The Language of Gay Rights

Written by scott on March 27th, 2013

Marriage EqualityWords have power, and that meaning can impact the way we think about something. Take gay rights and marriage equality, for instance. Time Magazine looks at seven phrases that help shape the debate:

Marriage, as John P. Marquand might have said, is a damnably serious business–particularly among gay rights activists and same-sex marriage opponents. Today, the Supreme Court heard oral arguments about the legal definition of “marriage,” one of many words and phrases that embody America’s long cultural grapple over homosexuality. In this week’s Wednesday Words, NewsFeed takes a look at that lexical quagmire and six others:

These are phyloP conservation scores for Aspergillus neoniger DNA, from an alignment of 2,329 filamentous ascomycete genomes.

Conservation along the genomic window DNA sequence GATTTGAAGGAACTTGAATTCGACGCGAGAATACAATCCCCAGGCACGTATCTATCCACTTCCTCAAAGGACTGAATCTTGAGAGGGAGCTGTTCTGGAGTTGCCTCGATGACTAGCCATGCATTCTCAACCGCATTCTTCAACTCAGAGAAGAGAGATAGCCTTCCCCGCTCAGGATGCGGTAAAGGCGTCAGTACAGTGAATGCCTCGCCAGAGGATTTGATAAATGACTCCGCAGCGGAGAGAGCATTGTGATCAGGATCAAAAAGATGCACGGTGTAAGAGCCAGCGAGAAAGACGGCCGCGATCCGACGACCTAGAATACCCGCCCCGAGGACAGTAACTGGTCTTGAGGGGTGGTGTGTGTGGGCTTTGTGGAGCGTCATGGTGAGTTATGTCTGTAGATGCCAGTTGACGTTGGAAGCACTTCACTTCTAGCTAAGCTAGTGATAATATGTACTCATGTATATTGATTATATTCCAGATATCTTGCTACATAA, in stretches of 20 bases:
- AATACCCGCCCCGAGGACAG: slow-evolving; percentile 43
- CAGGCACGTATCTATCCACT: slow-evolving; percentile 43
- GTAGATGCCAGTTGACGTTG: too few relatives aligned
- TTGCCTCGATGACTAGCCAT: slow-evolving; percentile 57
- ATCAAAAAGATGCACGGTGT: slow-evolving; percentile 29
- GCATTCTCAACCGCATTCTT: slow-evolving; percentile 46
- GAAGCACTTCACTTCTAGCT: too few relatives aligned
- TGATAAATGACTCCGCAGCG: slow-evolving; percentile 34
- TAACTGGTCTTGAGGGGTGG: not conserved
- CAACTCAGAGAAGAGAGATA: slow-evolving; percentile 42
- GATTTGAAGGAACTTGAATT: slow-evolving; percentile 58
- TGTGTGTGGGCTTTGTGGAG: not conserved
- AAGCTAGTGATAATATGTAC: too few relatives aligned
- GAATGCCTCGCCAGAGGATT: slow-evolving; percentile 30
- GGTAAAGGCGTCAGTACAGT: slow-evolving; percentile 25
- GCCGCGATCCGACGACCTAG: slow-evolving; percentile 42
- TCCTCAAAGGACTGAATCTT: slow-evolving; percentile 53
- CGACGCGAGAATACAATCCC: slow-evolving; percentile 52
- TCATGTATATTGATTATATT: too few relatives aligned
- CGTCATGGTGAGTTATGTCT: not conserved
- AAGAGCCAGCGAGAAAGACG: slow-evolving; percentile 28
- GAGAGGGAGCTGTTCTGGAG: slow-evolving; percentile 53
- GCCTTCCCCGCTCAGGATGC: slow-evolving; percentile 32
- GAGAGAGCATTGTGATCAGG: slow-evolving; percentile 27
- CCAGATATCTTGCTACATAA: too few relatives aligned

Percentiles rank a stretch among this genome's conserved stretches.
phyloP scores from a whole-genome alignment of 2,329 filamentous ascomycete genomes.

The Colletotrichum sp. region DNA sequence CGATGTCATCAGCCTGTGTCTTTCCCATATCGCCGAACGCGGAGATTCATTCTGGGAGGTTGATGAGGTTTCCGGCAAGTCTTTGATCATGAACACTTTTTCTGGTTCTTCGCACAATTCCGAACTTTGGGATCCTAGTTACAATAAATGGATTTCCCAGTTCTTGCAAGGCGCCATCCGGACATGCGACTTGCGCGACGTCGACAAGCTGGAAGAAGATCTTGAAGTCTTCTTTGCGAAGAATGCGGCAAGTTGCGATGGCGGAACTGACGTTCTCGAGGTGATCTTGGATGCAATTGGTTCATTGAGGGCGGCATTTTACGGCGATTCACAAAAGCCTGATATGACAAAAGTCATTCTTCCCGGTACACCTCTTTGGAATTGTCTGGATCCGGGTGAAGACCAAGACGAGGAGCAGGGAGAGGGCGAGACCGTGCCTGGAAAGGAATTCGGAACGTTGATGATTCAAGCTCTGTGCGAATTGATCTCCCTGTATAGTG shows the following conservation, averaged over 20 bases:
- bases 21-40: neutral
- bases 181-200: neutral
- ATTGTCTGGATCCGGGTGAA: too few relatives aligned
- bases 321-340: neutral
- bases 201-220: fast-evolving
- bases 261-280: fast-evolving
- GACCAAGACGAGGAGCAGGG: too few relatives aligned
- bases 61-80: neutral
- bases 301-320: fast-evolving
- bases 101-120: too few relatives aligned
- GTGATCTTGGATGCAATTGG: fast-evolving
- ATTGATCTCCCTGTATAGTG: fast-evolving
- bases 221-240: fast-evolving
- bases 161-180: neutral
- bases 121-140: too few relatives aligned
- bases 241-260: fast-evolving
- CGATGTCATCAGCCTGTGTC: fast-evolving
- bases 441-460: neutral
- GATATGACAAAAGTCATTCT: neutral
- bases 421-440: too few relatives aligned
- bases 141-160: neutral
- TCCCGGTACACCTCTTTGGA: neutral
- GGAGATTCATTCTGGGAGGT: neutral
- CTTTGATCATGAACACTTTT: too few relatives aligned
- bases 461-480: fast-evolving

Marriage: For years, lexicographers have pored over the term at the center of Supreme Court proceedings today, trying to tweak dictionary entries to reflect how all people use the word, regardless of their political persuasions. “Lexicographers end up in a no-win situation, where no matter what they do, somebody’s going to have trouble with the definition,” says Ben Zimmer, linguist and executive producer at Vocabulary.com.

The others? “Traditional marriage”, “opposite-sex marriage”, “marriage equality”, “husband and wife”, “widow and widower”, and “queer”. Hit the link above for the whole article.

 

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